Welsh National Opera’s brand-new opera, Migrations, is not like any other opera. The libretto is by six different writers, telling six different interacting stories and it includes various elements from other artforms. Here we pick out some of them:
WNO is privileged to be joined by Bristol’s Renewal Choir Community Chorus for Migrations. The inclusion of a gospel choir performing in an opera is another ‘first’ for an opera. The combination of voices and musical styles, the sounds of traditional, harmony-rich, Christian music as performed by gospel choirs around the world and operatic voices raised alongside each other in the same performances will be something extraordinary and undoubtably affecting.
Eric Ngalle Charles’ piece, Birds, is performed by a specially formed children’s chorus of 14, all aged between 10 and 14. Taking the part of the family of birds, accompanied by origami inspired figures, as we witness their annual migration, peppered with the usual childhood questions like ‘are we nearly there?’. Their tale is interspersed throughout the opera, operating almost as narrator. Listen to an excerpt from Birds.
Working alongside composer Will Todd, well-known Indian musician Jasdeep Singh Degun has provided additional sitar music (have a listen), ensuring a touch of authenticity as consultant on the inclusion of the Indian music within the opera. Leeds-born Jasdeep produces music steeped in the North Indian classical tradition but without shying away from other musical genres, and so his work on Migrations as on opera ties in with his personal work.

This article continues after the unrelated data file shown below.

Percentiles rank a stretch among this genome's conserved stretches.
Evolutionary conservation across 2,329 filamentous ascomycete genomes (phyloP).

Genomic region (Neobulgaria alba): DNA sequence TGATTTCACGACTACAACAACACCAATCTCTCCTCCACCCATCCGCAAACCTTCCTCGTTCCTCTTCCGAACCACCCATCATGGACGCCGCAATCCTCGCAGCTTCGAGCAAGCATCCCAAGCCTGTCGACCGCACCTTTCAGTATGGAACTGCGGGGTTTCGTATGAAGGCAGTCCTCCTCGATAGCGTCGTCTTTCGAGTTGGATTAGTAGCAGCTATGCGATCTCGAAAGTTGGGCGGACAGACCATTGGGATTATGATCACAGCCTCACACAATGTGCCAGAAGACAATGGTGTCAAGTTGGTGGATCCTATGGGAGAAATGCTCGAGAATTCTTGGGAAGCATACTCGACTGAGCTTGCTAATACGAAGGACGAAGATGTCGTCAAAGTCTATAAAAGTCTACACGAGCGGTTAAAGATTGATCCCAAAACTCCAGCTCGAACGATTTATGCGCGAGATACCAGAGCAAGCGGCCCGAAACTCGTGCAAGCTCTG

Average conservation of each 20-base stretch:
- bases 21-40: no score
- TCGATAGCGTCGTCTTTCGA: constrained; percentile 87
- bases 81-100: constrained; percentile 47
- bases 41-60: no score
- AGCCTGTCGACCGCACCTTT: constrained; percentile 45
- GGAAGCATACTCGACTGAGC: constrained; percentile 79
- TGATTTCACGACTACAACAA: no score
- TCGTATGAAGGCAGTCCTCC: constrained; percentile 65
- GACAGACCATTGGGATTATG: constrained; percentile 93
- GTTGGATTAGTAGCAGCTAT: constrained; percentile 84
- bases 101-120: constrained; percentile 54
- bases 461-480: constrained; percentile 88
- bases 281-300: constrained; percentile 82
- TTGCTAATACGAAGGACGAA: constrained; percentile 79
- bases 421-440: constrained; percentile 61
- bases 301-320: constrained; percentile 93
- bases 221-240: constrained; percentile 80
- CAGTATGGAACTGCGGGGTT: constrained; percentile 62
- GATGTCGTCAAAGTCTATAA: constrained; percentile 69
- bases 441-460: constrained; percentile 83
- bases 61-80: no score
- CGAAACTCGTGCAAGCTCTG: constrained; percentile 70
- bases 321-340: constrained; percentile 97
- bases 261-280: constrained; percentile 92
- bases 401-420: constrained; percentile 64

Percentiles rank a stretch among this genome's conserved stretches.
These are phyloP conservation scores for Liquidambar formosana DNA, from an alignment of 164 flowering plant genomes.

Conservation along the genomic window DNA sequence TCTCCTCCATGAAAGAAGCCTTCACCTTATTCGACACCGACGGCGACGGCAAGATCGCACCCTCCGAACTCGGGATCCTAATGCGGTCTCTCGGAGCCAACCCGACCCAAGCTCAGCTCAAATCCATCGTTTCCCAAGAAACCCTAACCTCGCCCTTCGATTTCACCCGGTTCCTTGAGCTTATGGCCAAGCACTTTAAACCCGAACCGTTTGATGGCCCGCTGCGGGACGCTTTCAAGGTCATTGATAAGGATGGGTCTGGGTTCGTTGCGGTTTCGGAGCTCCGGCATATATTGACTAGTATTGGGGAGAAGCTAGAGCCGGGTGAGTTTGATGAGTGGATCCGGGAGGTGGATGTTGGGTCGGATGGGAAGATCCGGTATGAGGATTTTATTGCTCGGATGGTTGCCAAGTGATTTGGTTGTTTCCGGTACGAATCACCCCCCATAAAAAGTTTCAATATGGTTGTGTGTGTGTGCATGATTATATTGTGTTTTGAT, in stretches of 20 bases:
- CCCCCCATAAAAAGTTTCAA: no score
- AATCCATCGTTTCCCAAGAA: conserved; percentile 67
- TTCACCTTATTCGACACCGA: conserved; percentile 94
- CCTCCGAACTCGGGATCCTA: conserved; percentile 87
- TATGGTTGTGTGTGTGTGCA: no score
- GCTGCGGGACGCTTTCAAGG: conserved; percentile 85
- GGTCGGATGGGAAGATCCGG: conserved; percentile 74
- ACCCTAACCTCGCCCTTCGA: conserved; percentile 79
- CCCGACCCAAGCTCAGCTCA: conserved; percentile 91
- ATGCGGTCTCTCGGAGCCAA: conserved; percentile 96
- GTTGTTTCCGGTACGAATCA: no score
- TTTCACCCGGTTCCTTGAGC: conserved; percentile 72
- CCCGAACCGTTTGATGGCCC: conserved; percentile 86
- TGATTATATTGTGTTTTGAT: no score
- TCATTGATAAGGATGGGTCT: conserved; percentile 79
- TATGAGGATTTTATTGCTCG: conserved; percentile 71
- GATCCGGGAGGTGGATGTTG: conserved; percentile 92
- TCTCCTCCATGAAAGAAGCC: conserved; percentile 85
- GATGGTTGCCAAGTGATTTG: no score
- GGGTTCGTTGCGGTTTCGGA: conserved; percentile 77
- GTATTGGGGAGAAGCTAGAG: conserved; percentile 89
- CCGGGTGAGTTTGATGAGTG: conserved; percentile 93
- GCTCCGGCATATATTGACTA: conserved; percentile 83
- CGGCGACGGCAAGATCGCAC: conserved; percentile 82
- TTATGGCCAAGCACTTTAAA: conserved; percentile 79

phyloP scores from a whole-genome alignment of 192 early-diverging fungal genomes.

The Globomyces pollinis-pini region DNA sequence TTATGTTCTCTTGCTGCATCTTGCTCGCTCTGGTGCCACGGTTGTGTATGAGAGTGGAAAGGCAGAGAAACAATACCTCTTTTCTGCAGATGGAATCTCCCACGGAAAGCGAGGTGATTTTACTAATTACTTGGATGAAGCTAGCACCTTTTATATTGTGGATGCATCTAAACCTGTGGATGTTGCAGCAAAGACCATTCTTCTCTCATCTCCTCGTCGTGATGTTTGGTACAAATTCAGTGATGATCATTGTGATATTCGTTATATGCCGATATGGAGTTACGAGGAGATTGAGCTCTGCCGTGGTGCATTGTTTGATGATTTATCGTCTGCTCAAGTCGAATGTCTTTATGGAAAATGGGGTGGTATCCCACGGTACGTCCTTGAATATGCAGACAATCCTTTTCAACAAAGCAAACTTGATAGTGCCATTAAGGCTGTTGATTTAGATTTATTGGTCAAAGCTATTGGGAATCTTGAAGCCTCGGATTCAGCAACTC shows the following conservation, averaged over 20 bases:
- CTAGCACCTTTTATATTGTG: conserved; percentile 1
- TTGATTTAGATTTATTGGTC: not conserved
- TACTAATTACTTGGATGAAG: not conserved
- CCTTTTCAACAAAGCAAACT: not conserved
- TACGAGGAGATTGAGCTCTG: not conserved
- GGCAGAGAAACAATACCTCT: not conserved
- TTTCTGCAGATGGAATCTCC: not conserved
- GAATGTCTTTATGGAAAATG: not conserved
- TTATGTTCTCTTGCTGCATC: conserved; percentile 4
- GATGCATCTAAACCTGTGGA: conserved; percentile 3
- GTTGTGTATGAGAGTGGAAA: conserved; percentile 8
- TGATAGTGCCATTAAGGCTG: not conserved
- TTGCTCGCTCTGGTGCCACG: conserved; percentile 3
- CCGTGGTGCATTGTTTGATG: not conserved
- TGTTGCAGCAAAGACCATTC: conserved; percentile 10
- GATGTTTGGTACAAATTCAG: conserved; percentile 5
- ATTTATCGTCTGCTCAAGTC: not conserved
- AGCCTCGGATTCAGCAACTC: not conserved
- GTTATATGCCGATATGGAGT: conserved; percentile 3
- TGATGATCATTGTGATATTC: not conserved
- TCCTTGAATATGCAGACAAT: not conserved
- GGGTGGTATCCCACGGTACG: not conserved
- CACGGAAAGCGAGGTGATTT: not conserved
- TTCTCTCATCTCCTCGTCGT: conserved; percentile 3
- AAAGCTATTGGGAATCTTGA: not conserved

Drawing on his varied musical background, Will Todd’s musical score is infused with jazz influences and at times, a blues sound world is created. For those of you who came to our Summer 2021 performances of his Alice’s Adventures in Wonderland, this will come as no surprise. For Migrations, expect a musical experience that melts from jazz to choral to symphonic and more - get a feel for his sound world, listen now.
Dance is often featured in WNO productions and Migrations is no exception. Embracing a lighter tone, the second standalone piece within the opera – Shreya Sen-Handley’s This is the Life! – features Bollywood dancing, in a dream sequence with all the pizzazz of a Bollywood production. There are also element of ballet throughout. Whether performed by guest artists as part of the ensemble, or the ‘birds’, dance is an important component of the opera.
If you haven’t experienced opera before, then maybe this is the one for you. With a contemporary storyline that resonates and familiar elements from other artforms, Migrations will be an impressive production unlike any other operas. Don’t miss out, book your seats now.